By Resham Beri and Steffi Joseph
Rajbir Singh is the coordinator of the Wildlife SOS Helpline Unit and has been responsible for saving the lives of several people and animals at the same time. His job is to ensure that the helpline is manned around the clock and to ensure quick reponses to calls based on the urgency of the situation.
The Wildlife SOS Helpline receives calls from the police, fire department, forest department, members of the public and more often than not from residents who witness a cobra in their house or a monitor lizard entering their back yard and are panicking and worried about their safety.
Rajbir’s training at Wildlife SOS has taught him to how to calm down a panicked caller and get information from them to assess the urgency of the situation. He has now been involved with thousands of rescue operations and man/animal conflict situations.
Wildlife SOS works closely with indigenous communities that exploit wildlife in an attempt to rehabilitate these people and bring them into main stream society to prevent them from poaching and exploiting wild animals. Rajbir comes from a community of snake charmers near Mathura in Uttar Pradesh. Snake charming and hunting wild animals has been a tradition in his family for generations. When asked about his past he said, “My father and other relatives used to catch cobras and other snakes and use them for snake charming. We always knew that snake charming was illegal and we were breaking the law, but it was providing us bread and butter for the family. So as a young boy, I looked after the snakes in the care of my family. I did not like this practice and decided to study so I would not have to become a snake charmer. Wildlife SOS gave me a lucky break and helped me fulfill my dream of moving away from snake charming. Today, Wildlife SOS helps me support my family as I received a good salary, medical insurance and a secure job. I am well respected in my community. In fact, many youngsters look up to me as a role model and have joined Wildlife SOS after giving up snake charming.”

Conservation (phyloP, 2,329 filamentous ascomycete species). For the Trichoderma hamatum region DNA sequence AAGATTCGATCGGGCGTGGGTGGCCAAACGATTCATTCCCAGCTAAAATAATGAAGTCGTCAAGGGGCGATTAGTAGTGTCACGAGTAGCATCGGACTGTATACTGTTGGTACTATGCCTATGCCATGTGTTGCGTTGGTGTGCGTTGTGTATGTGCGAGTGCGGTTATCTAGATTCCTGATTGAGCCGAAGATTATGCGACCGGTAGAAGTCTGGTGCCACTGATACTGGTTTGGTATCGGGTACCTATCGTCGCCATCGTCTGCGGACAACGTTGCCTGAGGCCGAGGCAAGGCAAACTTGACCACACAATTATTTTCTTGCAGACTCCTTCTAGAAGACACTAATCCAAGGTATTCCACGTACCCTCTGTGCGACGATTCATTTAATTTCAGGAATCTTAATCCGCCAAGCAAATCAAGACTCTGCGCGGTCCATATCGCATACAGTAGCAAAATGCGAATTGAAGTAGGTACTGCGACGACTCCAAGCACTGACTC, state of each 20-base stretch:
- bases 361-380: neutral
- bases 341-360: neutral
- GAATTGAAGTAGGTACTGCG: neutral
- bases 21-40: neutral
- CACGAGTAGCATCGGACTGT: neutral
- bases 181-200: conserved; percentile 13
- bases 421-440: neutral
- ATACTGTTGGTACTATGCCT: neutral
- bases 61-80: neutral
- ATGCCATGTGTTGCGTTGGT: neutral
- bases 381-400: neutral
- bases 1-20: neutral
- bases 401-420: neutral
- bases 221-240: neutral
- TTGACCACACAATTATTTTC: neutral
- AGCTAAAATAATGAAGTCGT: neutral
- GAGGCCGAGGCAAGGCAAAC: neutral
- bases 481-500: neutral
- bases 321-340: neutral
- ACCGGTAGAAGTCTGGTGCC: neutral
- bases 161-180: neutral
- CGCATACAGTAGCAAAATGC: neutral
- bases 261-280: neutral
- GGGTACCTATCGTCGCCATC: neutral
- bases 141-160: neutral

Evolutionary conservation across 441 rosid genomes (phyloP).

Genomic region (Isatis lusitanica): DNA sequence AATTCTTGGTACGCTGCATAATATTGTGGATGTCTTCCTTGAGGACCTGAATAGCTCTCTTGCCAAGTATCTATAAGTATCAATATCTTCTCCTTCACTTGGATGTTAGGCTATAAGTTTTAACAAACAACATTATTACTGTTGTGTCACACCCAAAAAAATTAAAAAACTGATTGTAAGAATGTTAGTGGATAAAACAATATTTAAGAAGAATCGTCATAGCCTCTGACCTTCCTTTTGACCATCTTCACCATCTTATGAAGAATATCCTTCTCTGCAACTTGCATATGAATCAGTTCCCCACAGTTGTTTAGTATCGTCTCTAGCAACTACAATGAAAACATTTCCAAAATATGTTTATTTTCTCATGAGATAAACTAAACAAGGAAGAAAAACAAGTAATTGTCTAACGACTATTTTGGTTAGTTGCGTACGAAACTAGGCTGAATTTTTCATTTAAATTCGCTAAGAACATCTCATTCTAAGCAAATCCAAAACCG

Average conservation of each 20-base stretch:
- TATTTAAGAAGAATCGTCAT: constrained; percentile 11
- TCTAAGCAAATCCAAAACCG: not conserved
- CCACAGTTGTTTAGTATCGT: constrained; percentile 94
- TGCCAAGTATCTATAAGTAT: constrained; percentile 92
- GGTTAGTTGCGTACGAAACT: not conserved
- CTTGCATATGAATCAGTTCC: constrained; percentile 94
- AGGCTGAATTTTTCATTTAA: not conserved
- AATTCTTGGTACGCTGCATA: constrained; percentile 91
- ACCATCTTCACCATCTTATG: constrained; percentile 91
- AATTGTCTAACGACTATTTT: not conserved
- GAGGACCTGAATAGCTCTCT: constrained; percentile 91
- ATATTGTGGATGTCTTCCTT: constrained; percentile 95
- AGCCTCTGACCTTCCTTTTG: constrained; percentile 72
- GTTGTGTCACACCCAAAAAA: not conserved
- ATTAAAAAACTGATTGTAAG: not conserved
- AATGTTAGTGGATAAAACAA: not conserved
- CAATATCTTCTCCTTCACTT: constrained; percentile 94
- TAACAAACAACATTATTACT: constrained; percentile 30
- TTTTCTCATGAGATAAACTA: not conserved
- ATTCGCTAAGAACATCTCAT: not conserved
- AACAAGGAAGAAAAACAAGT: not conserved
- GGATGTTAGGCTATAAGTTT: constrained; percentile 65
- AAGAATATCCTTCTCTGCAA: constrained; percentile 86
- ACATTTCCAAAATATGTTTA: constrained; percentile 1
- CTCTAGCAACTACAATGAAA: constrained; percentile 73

Working for Wildlife SOS has not only enriched Rajbir’s knowledge about reptiles and other animals but also enhanced his love for them. He is very motivated to save as many animals as he can and help mitigate man-animal or more specifically man-reptile conflicts.
He recalls his most memorable rescue, the first time he rescued a porcupine at the Delhi International Airport. “it was a weird looking animal! I had never seen it before. I didn’t even know what its name was.” He added, “Working for Wildlife SOS has been a great exposure for me as everyday is a new learning experience. Today I am not scared of animals and hope to spread as much awareness about them to the common man. It gives me immense pleasure to rescue thesse animals in distress and do my bit towards preserving nature and India’s wildlife.”
Rajbir is a living example of how Wildlife SOS works closely with indigenous communities to support conservation, while reforming and rehabilitating them in a sustainable manner. We are very proud to have Rajbir as part of our team
Rajbir’s dream is to help Wildlife SOS reach out to more people in his community and convert all snake charmers to stop harming wildlife. Please click here to support Wildlife SOS Community Initiatives. www.wildlifesos.org/donate